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Goodbye note to the GATK community
The other day I decided to disassemble the bathroom doorknob. Efforts included chipping away layers of paint and recruiting some muscle to remove the screws the chipping had revealed. When I levered out the latch system and took it apart, I noticed two things. First, parts of it had a beautiful copper color. Second, the internal spring was broken into three parts. The latter explained the sticky latch you had to jiggle to stay closed and a door that had started to pop open randomly as if possessed.
I made the fix with a new spring.
It may be a compulsion to want to fix broken things. I think it stems from the same curiosity that makes you want to take things apart to understand how they work . When I joined the GATK some 3.5 years ago as a technical writer, this compulsion surfaced and drove me to the effort that resulted in the pieces I wrote. Below, at the end of this post, is a sampling of my most viewed articles.
I would like to thank you for allowing me to serve you these past years. I have learned much in the process. The knowledge I have gained in genomics comes not only from these writing projects but also just as much from answering your questions on the forum. From holding to answering just one forum question a day, I am proud to have earned over 250 likes and points aplenty for the forum’s five-star ranking.
Looking back, 2018 was a busy year. Geraldine asked I help out at the July Cambridge UK workshop and also at the December Taiwan workshop . Each workshop brings with it a torrent of activity creating and updating materials. It is always insightful and rewarding to interact firsthand with researchers, to hear about sticking points and to see reactions to the tutorials I develop and write.
Since returning from the December workshop, I have been submarined pouring effort into finalizing the gCNV tutorial in time for my departure. I hope you find it useful. This tutorial has been the most challenging to develop so far in that exploring the results involved more creative solutions than usual, as you will see in the tutorial’s companion Jupyter Notebook reports here and here .
Before I start searching for a new job, this month I will spend some time visiting friends and family and remembering my Ph.D. advisor at his memorial. If you would like to lend your support, I would love to have your endorsement on LinkedIn . If you need to get in touch with me, please ping me on GitHub, in the broadinstitute/gatk repository. My handle is @sooheelee and I will be checking in intermittently.
It has been a privilege.
 This curiosity should not be surprising in someone who once walked the life of a Ph.D. biochemist. And it should be expected from someone whose folks include a plant pathologist (Dad studied in North Dakota) and a WWII pilot turned aeronautical engineer (Mr. Cummings served in the Army Air Corp; he is turning 95 this May and I will be seeing him for his birthday). Each of my families tells me I’m molded from the same clay as my fathers.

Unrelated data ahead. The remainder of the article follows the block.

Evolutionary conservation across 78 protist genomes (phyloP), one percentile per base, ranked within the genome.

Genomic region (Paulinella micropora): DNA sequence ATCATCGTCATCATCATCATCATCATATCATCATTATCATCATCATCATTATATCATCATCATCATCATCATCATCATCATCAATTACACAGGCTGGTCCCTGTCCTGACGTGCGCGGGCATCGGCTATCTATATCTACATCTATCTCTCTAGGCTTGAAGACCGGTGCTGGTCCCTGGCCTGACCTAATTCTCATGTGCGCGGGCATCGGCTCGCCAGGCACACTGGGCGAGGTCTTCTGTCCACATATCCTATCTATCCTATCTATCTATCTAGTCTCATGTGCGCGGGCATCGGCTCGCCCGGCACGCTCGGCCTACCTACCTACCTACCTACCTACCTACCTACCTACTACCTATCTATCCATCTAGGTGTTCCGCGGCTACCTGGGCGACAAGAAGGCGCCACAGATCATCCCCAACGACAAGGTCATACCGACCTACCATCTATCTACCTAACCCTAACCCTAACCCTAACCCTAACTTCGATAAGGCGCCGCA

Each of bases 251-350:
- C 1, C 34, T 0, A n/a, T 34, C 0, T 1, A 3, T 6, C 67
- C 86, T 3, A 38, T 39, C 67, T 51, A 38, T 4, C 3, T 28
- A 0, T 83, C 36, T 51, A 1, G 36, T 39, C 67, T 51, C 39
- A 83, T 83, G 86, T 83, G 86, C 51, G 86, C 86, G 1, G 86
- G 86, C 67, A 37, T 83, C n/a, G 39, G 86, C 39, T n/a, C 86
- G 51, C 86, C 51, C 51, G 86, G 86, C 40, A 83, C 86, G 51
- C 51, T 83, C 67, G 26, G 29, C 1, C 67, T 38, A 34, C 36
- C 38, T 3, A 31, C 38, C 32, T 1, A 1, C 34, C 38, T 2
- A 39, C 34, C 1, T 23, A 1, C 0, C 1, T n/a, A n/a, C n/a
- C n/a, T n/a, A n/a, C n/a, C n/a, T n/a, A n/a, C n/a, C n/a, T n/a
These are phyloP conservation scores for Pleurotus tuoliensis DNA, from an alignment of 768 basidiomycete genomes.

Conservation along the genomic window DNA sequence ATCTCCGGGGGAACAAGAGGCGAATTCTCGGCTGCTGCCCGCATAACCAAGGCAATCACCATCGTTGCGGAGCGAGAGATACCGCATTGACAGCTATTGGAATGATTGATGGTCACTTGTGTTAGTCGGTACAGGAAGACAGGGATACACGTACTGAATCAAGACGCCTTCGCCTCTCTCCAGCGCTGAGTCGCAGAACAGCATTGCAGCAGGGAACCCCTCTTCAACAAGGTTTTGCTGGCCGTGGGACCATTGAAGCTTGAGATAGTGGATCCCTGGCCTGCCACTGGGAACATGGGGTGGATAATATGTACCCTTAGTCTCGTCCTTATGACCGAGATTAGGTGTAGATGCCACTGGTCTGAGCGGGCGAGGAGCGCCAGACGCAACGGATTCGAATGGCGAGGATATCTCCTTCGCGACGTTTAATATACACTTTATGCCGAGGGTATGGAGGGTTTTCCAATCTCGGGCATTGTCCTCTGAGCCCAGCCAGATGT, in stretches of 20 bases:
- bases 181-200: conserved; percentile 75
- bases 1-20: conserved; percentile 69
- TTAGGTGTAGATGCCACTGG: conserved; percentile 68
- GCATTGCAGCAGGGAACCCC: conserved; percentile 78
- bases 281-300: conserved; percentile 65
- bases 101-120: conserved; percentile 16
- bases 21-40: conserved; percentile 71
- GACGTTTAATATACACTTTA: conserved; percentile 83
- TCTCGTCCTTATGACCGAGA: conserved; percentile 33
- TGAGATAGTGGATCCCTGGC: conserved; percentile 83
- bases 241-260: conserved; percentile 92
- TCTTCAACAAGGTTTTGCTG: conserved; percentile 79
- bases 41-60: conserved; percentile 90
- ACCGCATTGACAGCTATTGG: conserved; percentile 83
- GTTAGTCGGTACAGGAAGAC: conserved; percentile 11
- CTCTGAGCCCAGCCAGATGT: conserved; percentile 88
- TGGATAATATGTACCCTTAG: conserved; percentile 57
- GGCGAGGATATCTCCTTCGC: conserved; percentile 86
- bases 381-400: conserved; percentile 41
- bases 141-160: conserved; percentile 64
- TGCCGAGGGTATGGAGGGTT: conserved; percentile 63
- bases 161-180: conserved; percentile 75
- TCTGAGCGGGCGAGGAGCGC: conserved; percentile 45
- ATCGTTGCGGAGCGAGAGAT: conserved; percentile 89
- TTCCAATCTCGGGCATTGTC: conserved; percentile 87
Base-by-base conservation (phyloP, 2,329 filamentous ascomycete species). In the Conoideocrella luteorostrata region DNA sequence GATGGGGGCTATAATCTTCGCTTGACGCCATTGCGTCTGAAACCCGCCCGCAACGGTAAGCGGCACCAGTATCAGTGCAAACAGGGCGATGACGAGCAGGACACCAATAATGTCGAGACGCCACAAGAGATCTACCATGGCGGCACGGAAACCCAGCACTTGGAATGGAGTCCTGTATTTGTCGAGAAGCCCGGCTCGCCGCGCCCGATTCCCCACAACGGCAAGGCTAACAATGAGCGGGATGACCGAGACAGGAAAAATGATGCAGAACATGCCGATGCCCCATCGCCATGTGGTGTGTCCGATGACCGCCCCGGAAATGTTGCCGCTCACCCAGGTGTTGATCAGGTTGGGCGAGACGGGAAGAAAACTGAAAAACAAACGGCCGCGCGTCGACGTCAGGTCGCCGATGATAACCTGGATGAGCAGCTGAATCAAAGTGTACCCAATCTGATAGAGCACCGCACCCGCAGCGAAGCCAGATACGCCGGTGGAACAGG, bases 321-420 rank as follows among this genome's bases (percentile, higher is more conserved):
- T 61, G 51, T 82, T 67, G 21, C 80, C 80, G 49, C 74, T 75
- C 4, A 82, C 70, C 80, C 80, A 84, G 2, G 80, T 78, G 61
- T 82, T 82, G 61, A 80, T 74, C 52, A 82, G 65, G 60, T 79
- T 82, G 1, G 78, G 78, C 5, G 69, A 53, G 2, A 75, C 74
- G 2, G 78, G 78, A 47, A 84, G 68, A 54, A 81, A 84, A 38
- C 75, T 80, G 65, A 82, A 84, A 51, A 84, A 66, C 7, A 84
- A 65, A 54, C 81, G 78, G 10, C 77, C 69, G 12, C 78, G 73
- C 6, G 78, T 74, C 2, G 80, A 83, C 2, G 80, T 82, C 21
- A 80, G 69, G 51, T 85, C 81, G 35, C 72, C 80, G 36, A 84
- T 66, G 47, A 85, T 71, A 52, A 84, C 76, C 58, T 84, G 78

No, this is not an April Fools' joke.
 There were two Taiwan workshops in 2018. The video footage of the December 2018 Taiwan workshop is not posted anywhere else, and so here is the link: https://drive.google.com/drive/folders/1-uMoz-ui5IteriKngee7Vic9AWAcnfcL.
 I have become a fan of pandas the software but also the animal.
 Connect with me, and, if you feel like it, please endorse my skills in Genomics.
A sampling of my most popular articles grouped by year and sorted by number of views
|Year||Views||Article# and link||Title|
|2015||26.1K||6484||(How to) Generate an unmapped BAM from FASTQ or aligned BAM|
|.||17.2K||6483||(How to) Map and clean up short read sequence data efficiently|
|2016||17.9K||6747||(How to) Mark duplicates with MarkDuplicates or MarkDuplicatesWithMateCigar|
|.||8.2K||7857||Reference Genome Components|
|.||7.8K||8017||(How to) Map reads to a reference with alternate contigs like GRCh38|
|.||4.9K||7847||Changing workflows around calling SNPs and indels|
|.||4.4K||7156||(howto) Perform local realignment around indels|
|.||3.5K||7899||Reference implementation: PairedEndSingleSampleWf pipeline|
|.||2.2K||6926||Spanning or overlapping deletions (* allele)|
|.||2.0K||8180||9 Takeaways to help you get started with GRCh38|
|.||1.9K||7859||(How to) Simulate reads using a reference genome ALT contig|
|.||1.1K||7019||Sam flags down a boat|
|2017||22.7K||9143*||(How to) Call somatic copy number variants using GATK4 CNV|
|.||2.9K||9183*||(How to) Call somatic SNVs and indels using MuTect2|
|.||2.2K||10172||(How to) Run the GATK4 Docker locally and take a look inside|
|.||1.7K||10911||Differences between GATK3 MuTect2 and GATK4 Mutect2|
|.||1.1K||10060||(How to) Run FlagStatSpark on a cloud Spark cluster|
|2018||18.5K||11136||(How to) Call somatic mutations using GATK4 Mutect2|
|.||3.0K||11682||(How to part I) Sensitively detect copy ratio alterations and allelic segments|
|.||2.6K||11127||Somatic calling is NOT simply a difference between two callsets|
|.||2.0K||11683||(How to part II) Sensitively detect copy ratio alterations and allelic segments|
|.||938||12350||(How to) Filter on genotype using VariantFiltration|
|.||740||11315||Off-label workflow to simply call differences in two samples|
|.||~||23216||(How to) Filter variants either with VQSR or by hard-filtering|
|2019||~||11684||(How to) Call common and rare germline copy number variants|
|.||~||11685||(Notebook) Concordance of NA19017 chr20 gCNV calls|
|.||~||11686||(Notebook) Correlate gCNV callset metrics and annotations|
|.||~||11687||After gCNV calling considerations|
*Uses older versions of tools that have been replaced.
~Published in the last three months.